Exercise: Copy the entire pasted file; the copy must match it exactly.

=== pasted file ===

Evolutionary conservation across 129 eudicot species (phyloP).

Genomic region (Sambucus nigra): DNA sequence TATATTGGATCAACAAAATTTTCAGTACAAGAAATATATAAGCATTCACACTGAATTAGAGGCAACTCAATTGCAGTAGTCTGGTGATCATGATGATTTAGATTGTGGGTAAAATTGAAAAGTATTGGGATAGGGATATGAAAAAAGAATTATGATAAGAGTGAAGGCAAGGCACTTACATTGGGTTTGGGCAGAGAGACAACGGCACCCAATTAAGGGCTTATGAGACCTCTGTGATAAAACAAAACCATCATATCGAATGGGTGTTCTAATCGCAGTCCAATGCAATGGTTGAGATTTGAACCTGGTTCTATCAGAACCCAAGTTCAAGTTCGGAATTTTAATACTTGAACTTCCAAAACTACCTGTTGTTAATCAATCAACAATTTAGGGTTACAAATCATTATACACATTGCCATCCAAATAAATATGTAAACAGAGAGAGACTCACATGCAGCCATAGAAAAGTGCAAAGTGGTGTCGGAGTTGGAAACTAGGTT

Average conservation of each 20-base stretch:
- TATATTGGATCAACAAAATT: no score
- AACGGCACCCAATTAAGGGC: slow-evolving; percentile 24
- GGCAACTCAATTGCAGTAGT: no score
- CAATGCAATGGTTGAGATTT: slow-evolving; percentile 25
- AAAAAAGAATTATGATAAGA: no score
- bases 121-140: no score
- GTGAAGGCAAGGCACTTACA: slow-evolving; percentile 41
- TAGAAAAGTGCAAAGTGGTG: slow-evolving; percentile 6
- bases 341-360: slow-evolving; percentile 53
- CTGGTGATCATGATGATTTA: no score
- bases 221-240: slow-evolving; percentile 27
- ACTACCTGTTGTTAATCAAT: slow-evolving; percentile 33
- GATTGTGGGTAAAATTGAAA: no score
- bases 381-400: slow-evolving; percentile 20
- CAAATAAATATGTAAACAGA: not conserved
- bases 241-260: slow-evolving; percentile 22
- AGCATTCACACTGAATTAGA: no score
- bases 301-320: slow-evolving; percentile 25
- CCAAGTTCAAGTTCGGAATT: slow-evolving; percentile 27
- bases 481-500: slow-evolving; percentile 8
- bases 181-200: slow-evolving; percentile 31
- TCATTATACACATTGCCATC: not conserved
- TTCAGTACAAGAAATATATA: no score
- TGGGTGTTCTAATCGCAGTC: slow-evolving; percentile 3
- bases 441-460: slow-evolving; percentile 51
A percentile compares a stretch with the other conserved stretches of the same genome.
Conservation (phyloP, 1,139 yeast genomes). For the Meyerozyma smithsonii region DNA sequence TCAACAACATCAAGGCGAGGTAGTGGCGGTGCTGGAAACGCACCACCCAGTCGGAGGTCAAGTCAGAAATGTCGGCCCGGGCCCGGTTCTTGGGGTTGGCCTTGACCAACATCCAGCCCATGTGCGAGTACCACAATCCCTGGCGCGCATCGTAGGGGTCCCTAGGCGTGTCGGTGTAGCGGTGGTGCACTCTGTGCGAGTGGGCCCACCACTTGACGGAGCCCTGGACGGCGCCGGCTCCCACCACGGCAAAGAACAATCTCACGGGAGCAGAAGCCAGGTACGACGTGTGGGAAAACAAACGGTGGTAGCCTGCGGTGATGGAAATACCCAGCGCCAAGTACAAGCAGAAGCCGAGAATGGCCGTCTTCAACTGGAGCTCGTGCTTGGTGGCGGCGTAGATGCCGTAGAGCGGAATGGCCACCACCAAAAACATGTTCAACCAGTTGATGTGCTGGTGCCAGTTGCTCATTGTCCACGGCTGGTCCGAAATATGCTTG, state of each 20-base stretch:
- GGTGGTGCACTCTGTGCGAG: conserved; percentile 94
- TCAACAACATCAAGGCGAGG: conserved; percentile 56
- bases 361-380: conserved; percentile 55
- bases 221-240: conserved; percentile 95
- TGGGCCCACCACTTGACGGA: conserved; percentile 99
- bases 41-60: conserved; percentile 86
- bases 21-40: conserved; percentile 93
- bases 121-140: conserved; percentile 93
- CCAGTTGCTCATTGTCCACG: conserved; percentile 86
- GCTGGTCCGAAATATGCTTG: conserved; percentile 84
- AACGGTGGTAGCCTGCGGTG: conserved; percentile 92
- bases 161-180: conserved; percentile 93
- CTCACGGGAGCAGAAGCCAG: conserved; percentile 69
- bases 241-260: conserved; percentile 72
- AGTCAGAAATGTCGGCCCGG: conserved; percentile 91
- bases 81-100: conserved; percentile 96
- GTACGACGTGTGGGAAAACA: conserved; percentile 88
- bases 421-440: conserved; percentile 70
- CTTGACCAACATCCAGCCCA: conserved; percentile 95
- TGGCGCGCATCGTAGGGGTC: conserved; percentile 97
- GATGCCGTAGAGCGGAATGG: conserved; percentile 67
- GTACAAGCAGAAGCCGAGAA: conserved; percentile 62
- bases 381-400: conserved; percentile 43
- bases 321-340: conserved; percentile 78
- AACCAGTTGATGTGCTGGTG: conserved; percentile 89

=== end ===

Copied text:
Evolutionary conservation across 129 eudicot species (phyloP).

Genomic region (Sambucus nigra): DNA sequence TATATTGGATCAACAAAATTTTCAGTACAAGAAATATATAAGCATTCACACTGAATTAGAGGCAACTCAATTGCAGTAGTCTGGTGATCATGATGATTTAGATTGTGGGTAAAATTGAAAAGTATTGGGATAGGGATATGAAAAAAGAATTATGATAAGAGTGAAGGCAAGGCACTTACATTGGGTTTGGGCAGAGAGACAACGGCACCCAATTAAGGGCTTATGAGACCTCTGTGATAAAACAAAACCATCATATCGAATGGGTGTTCTAATCGCAGTCCAATGCAATGGTTGAGATTTGAACCTGGTTCTATCAGAACCCAAGTTCAAGTTCGGAATTTTAATACTTGAACTTCCAAAACTACCTGTTGTTAATCAATCAACAATTTAGGGTTACAAATCATTATACACATTGCCATCCAAATAAATATGTAAACAGAGAGAGACTCACATGCAGCCATAGAAAAGTGCAAAGTGGTGTCGGAGTTGGAAACTAGGTT

Average conservation of each 20-base stretch:
- TATATTGGATCAACAAAATT: no score
- AACGGCACCCAATTAAGGGC: slow-evolving; percentile 24
- GGCAACTCAATTGCAGTAGT: no score
- CAATGCAATGGTTGAGATTT: slow-evolving; percentile 25
- AAAAAAGAATTATGATAAGA: no score
- bases 121-140: no score
- GTGAAGGCAAGGCACTTACA: slow-evolving; percentile 41
- TAGAAAAGTGCAAAGTGGTG: slow-evolving; percentile 6
- bases 341-360: slow-evolving; percentile 53
- CTGGTGATCATGATGATTTA: no score
- bases 221-240: slow-evolving; percentile 27
- ACTACCTGTTGTTAATCAAT: slow-evolving; percentile 33
- GATTGTGGGTAAAATTGAAA: no score
- bases 381-400: slow-evolving; percentile 20
- CAAATAAATATGTAAACAGA: not conserved
- bases 241-260: slow-evolving; percentile 22
- AGCATTCACACTGAATTAGA: no score
- bases 301-320: slow-evolving; percentile 25
- CCAAGTTCAAGTTCGGAATT: slow-evolving; percentile 27
- bases 481-500: slow-evolving; percentile 8
- bases 181-200: slow-evolving; percentile 31
- TCATTATACACATTGCCATC: not conserved
- TTCAGTACAAGAAATATATA: no score
- TGGGTGTTCTAATCGCAGTC: slow-evolving; percentile 3
- bases 441-460: slow-evolving; percentile 51
A percentile compares a stretch with the other conserved stretches of the same genome.
Conservation (phyloP, 1,139 yeast genomes). For the Meyerozyma smithsonii region DNA sequence TCAACAACATCAAGGCGAGGTAGTGGCGGTGCTGGAAACGCACCACCCAGTCGGAGGTCAAGTCAGAAATGTCGGCCCGGGCCCGGTTCTTGGGGTTGGCCTTGACCAACATCCAGCCCATGTGCGAGTACCACAATCCCTGGCGCGCATCGTAGGGGTCCCTAGGCGTGTCGGTGTAGCGGTGGTGCACTCTGTGCGAGTGGGCCCACCACTTGACGGAGCCCTGGACGGCGCCGGCTCCCACCACGGCAAAGAACAATCTCACGGGAGCAGAAGCCAGGTACGACGTGTGGGAAAACAAACGGTGGTAGCCTGCGGTGATGGAAATACCCAGCGCCAAGTACAAGCAGAAGCCGAGAATGGCCGTCTTCAACTGGAGCTCGTGCTTGGTGGCGGCGTAGATGCCGTAGAGCGGAATGGCCACCACCAAAAACATGTTCAACCAGTTGATGTGCTGGTGCCAGTTGCTCATTGTCCACGGCTGGTCCGAAATATGCTTG, state of each 20-base stretch:
- GGTGGTGCACTCTGTGCGAG: conserved; percentile 94
- TCAACAACATCAAGGCGAGG: conserved; percentile 56
- bases 361-380: conserved; percentile 55
- bases 221-240: conserved; percentile 95
- TGGGCCCACCACTTGACGGA: conserved; percentile 99
- bases 41-60: conserved; percentile 86
- bases 21-40: conserved; percentile 93
- bases 121-140: conserved; percentile 93
- CCAGTTGCTCATTGTCCACG: conserved; percentile 86
- GCTGGTCCGAAATATGCTTG: conserved; percentile 84
- AACGGTGGTAGCCTGCGGTG: conserved; percentile 92
- bases 161-180: conserved; percentile 93
- CTCACGGGAGCAGAAGCCAG: conserved; percentile 69
- bases 241-260: conserved; percentile 72
- AGTCAGAAATGTCGGCCCGG: conserved; percentile 91
- bases 81-100: conserved; percentile 96
- GTACGACGTGTGGGAAAACA: conserved; percentile 88
- bases 421-440: conserved; percentile 70
- CTTGACCAACATCCAGCCCA: conserved; percentile 95
- TGGCGCGCATCGTAGGGGTC: conserved; percentile 97
- GATGCCGTAGAGCGGAATGG: conserved; percentile 67
- GTACAAGCAGAAGCCGAGAA: conserved; percentile 62
- bases 381-400: conserved; percentile 43
- bases 321-340: conserved; percentile 78
- AACCAGTTGATGTGCTGGTG: conserved; percentile 89